climate change

Outrider Foundation

The Outrider Foundation's website opens with a dramatic satellite view of the earth slowly rotating as the sun blazes in the background. Click on climate change and images of intensely populated, highly industrialized scenes unfold. A giant ice formation crashes into an icy sea.

This past year, 2017, was among the warmest years on record, according to new data released by NASA and the National Oceanic Atmospheric Administration.

The planet's global surface temperature last year was the second highest since 1880, NASA says. NOAA calls it the third warmest year on record, because of slight variations in the ways that they analyze temperatures.

Both put 2017 behind 2016's record temperatures. And "both analyses show that the five warmest years on record have all taken place since 2010," NASA said in a press release.

Petrovich12 / Fotolia

The complicated clean up from Hurricanes Maria and Harvey continues. Millions are without power or fresh water, especially in the US commonwealth of Puerto Rico and in the United States Virgin Islands.

One of the assertions we often hear in recent years when a powerful hurricane strikes is that while climate change likely impacts the frequency and severity of major storms, we can’t connect any particular storm to the phenomenon of global warming. George Stone is a former natural sciences instructor at Milwaukee Area Technical College and he says that assertion is wrong. 

Sam Kirchoff

A number of local citizens are concerned that scientific research is factoring less and less into policymaking. So, they formed Milwaukee Area Science Advocates, or MASA, to "champion science as a pillar of freedom and prosperity."

The idea to advocate for evidence-based policy decisions started brewing last winter, when a handful of people organized a March for Science in Milwaukee. It went well. On Earth Day, more than 3,000 people flocked to downtown.

Marge Pitrof

Last week, while President Trump was pulling the U.S. out of the Paris climate accord, researchers at UWM were busy working on GRAPES, or Grid-connected Advanced Power Electronic Systems. Faculty and students in electrical engineering won a national grant to find ways to improve the power grid, including, by adding renewable resources, and they don't believe the president's decision will impact their work in the long run.

Susan Bence

We Energies uses a variety of means to produce power. But for decades, coal-burning plants were the company's backbone. WUWM wondered whether the utility would beef up its use of coal, now that President Trump is walking away from the Paris climate agreement.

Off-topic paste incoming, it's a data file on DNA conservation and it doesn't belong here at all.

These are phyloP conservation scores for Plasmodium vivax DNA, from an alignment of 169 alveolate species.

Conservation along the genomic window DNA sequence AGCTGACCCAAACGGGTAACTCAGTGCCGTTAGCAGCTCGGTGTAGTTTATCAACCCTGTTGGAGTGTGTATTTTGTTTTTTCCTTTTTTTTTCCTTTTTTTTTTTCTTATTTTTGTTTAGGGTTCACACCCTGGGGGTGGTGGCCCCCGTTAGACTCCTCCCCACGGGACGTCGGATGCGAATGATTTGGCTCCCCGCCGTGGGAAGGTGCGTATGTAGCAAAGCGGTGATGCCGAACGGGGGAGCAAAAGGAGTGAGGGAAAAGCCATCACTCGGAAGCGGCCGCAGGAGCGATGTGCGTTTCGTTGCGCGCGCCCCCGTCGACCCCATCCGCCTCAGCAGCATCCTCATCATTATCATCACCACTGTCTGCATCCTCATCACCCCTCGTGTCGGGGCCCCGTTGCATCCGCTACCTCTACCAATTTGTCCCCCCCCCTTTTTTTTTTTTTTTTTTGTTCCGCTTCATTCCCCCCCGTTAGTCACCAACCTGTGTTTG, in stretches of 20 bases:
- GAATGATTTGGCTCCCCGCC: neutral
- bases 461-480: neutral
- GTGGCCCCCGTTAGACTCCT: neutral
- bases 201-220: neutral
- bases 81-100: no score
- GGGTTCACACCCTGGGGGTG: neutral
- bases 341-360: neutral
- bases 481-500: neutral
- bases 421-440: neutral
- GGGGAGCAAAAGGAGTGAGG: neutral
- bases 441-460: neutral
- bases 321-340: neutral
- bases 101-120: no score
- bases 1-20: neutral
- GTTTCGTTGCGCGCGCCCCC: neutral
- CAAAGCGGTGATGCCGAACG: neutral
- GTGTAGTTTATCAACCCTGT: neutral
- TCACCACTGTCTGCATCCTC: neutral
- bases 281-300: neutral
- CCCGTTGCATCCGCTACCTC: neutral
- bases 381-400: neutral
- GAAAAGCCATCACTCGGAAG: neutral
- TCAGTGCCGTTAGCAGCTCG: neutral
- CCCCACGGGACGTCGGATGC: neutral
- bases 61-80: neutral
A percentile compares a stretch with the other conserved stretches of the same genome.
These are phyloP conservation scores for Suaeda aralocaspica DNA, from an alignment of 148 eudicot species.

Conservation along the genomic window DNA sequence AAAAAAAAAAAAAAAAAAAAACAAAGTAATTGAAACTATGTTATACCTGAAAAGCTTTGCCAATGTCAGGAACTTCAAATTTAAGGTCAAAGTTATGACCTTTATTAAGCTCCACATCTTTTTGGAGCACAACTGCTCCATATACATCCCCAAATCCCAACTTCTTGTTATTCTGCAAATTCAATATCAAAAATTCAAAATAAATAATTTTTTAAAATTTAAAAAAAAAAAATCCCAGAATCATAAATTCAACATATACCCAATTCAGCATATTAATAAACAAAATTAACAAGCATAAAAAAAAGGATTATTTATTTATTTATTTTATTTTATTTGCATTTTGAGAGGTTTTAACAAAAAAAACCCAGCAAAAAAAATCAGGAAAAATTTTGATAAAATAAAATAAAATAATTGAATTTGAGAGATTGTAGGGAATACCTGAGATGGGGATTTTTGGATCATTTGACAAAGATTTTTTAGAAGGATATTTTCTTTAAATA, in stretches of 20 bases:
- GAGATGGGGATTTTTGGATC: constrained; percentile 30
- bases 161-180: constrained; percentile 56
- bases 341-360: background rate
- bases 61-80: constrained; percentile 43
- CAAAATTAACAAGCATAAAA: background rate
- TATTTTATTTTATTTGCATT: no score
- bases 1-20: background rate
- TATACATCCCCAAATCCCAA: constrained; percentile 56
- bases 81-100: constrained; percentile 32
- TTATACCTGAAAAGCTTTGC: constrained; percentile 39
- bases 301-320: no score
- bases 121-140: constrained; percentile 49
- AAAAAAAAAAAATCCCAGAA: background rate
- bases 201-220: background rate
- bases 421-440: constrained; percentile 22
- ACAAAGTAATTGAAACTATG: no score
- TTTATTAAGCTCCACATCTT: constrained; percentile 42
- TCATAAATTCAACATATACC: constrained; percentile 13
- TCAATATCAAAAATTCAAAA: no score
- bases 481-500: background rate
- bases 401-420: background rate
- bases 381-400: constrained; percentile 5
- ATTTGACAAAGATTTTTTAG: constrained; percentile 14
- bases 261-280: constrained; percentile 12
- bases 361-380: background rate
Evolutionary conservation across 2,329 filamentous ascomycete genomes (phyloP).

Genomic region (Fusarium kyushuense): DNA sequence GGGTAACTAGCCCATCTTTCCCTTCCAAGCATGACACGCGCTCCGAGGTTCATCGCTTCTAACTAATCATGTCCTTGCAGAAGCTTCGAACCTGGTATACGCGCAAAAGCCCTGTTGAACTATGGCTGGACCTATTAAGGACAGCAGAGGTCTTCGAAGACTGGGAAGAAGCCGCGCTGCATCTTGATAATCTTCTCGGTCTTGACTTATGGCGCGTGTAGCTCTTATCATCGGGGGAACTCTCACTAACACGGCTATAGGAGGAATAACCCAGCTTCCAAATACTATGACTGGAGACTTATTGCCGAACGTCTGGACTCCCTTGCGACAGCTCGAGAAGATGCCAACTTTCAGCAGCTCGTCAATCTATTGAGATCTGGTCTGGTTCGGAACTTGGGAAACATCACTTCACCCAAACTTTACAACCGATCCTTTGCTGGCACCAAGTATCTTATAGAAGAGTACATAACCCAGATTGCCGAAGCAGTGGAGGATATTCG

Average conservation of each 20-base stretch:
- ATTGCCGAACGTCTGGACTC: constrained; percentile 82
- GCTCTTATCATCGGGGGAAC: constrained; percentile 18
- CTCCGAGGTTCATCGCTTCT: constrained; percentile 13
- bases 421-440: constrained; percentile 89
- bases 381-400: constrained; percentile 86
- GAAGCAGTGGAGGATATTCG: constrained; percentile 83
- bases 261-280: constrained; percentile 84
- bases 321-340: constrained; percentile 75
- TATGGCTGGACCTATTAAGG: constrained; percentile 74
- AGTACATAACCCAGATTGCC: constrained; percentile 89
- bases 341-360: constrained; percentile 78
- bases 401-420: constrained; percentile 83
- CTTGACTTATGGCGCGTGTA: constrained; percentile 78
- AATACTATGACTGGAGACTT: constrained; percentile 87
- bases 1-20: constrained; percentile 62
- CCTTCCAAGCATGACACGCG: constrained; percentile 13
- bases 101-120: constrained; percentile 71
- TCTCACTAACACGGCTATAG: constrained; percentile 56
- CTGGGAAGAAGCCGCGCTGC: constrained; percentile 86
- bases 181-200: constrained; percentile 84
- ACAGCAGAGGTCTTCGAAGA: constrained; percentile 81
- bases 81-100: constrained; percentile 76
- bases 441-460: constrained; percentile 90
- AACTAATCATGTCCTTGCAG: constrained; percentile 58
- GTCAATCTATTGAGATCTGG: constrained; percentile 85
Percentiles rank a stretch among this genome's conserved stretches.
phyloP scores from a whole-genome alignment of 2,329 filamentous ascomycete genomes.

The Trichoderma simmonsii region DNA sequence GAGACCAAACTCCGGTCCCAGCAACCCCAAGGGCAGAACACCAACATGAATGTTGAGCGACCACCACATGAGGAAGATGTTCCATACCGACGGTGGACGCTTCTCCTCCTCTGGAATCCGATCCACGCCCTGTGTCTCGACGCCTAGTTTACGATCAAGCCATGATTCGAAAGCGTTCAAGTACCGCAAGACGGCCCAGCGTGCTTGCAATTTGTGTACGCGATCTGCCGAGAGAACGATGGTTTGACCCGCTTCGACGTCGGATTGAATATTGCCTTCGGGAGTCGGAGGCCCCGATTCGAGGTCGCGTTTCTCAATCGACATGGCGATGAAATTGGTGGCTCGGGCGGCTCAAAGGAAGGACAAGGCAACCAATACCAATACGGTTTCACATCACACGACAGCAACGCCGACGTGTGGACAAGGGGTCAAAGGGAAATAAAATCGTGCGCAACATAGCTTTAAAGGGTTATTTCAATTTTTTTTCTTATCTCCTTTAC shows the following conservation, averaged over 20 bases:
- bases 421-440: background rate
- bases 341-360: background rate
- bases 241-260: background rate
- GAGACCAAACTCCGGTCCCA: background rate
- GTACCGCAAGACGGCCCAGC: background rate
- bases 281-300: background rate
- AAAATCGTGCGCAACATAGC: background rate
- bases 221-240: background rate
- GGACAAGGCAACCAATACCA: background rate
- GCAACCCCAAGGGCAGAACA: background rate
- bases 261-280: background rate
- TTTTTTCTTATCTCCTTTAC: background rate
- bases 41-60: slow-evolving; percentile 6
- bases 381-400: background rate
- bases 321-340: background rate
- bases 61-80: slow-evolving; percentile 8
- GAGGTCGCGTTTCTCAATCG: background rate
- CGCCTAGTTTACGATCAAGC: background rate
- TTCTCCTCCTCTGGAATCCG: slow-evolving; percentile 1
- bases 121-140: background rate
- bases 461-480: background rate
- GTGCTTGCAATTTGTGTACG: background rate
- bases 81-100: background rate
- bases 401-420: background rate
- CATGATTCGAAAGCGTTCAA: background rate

We Energies Spokesman Brian Manthey says don't expect to see additional coal burning. "It's important for our customers that we don't have all of eggs in one fuel basket."

Manthey says We Energies has been working to diversify its portfolio.

Marti Mikkelson

Milwaukeeans are still buzzing about President Trump’s decision last week to withdraw from the Paris Climate Accord. The United Nations forged the agreement a few years ago; it’s dedicated to curbing global warming. WUWM asked people at Bradford Beach on Lake Michigan in Milwaukee what they think the potential impacts could be on the environment.

Scott Beringer is relaxing in a lawn chair, eating a sandwich. He says he’s not happy with President Trump’s decision to pull the U.S. out of the Paris accord.

Updated at 5:45 p.m. ET

President Trump has announced that the U.S. will be withdrawing from the Paris accord — the historic global agreement reached by 195 countries in 2015 to set targets for reducing greenhouse gas emissions and limiting the rise in average global temperatures.

President Trump signed a sweeping executive order Tuesday that takes aim at a number of his predecessor's climate policies.

The wide-ranging order seeks to undo the centerpiece of former President Obama's environmental legacy and national efforts to address climate change.

It could also jeopardize America's current role in international efforts to confront climate change.

In a symbolic gesture, Trump signed the document at the headquarters of Environmental Protection Agency.

Susan Bence / Milwaukee Public Radio

Jacqui Patterson works in communities around the country to engage African-Americans on climate issues. She directs the NAACP Environmental and Climate Justice Program and helped build the program from the ground up.

President Trump's head of the Environmental Protection Agency says he does not believe that carbon dioxide is a major cause of global warming.

"I would not agree that [CO2] is a primary contributor to the global warming that we see," Scott Pruitt said Thursday in an interview with CNBC's Joe Kernen.

Gidzy / Flickr

Major national publications, from the Washington Post to Politico, reported this week that the Trump Administration is likely to work to repeal, or drastically scale back the Clean Power Plan enacted during the Obama Administration.

Kate Redmond

People have been shedding their winter layers over the last few days, as spring-like temperatures have settled in Wisconsin. We’re used to meteorologists talking about occasional record high and low temperatures – but long stretches like this are less common.

Last year, global warming reached record high temperatures — and if that news feels like déjà vu, you're not going crazy.

The planet has now had three consecutive years of record-breaking heat.

Scientists released this year's so-called Arctic Report Card on Tuesday, and it is a dismal one.

Researchers say the Arctic continues to warm up at rates they call "astonishing." They presented their findings at the American Geophysical Union's fall meeting in San Francisco.

Pages